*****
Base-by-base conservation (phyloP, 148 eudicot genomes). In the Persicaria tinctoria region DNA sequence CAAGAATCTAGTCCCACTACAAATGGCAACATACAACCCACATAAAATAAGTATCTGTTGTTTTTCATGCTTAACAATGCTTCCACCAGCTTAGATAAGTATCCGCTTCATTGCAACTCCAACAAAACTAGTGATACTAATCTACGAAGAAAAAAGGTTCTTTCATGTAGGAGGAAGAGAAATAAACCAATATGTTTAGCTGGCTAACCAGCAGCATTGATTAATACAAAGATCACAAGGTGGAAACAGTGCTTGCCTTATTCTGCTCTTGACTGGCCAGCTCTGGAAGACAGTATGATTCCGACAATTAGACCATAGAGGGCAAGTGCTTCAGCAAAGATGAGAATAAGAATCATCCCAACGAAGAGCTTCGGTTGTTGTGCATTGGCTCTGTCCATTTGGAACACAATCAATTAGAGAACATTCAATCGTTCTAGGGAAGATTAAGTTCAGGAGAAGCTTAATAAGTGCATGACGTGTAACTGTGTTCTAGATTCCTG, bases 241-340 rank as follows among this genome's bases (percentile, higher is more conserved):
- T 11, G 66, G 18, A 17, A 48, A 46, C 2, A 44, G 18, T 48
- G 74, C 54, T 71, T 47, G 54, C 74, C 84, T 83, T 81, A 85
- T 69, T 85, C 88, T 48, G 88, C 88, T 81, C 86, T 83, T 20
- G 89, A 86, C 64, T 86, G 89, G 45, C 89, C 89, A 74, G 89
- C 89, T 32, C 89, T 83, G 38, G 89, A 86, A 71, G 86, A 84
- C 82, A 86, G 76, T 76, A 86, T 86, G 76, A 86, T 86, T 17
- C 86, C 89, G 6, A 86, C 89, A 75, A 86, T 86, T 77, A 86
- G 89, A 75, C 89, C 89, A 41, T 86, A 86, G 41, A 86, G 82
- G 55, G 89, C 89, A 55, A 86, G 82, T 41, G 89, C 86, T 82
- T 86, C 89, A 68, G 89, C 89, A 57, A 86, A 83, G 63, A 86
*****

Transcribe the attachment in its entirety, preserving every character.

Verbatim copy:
Base-by-base conservation (phyloP, 148 eudicot genomes). In the Persicaria tinctoria region DNA sequence CAAGAATCTAGTCCCACTACAAATGGCAACATACAACCCACATAAAATAAGTATCTGTTGTTTTTCATGCTTAACAATGCTTCCACCAGCTTAGATAAGTATCCGCTTCATTGCAACTCCAACAAAACTAGTGATACTAATCTACGAAGAAAAAAGGTTCTTTCATGTAGGAGGAAGAGAAATAAACCAATATGTTTAGCTGGCTAACCAGCAGCATTGATTAATACAAAGATCACAAGGTGGAAACAGTGCTTGCCTTATTCTGCTCTTGACTGGCCAGCTCTGGAAGACAGTATGATTCCGACAATTAGACCATAGAGGGCAAGTGCTTCAGCAAAGATGAGAATAAGAATCATCCCAACGAAGAGCTTCGGTTGTTGTGCATTGGCTCTGTCCATTTGGAACACAATCAATTAGAGAACATTCAATCGTTCTAGGGAAGATTAAGTTCAGGAGAAGCTTAATAAGTGCATGACGTGTAACTGTGTTCTAGATTCCTG, bases 241-340 rank as follows among this genome's bases (percentile, higher is more conserved):
- T 11, G 66, G 18, A 17, A 48, A 46, C 2, A 44, G 18, T 48
- G 74, C 54, T 71, T 47, G 54, C 74, C 84, T 83, T 81, A 85
- T 69, T 85, C 88, T 48, G 88, C 88, T 81, C 86, T 83, T 20
- G 89, A 86, C 64, T 86, G 89, G 45, C 89, C 89, A 74, G 89
- C 89, T 32, C 89, T 83, G 38, G 89, A 86, A 71, G 86, A 84
- C 82, A 86, G 76, T 76, A 86, T 86, G 76, A 86, T 86, T 17
- C 86, C 89, G 6, A 86, C 89, A 75, A 86, T 86, T 77, A 86
- G 89, A 75, C 89, C 89, A 41, T 86, A 86, G 41, A 86, G 82
- G 55, G 89, C 89, A 55, A 86, G 82, T 41, G 89, C 86, T 82
- T 86, C 89, A 68, G 89, C 89, A 57, A 86, A 83, G 63, A 86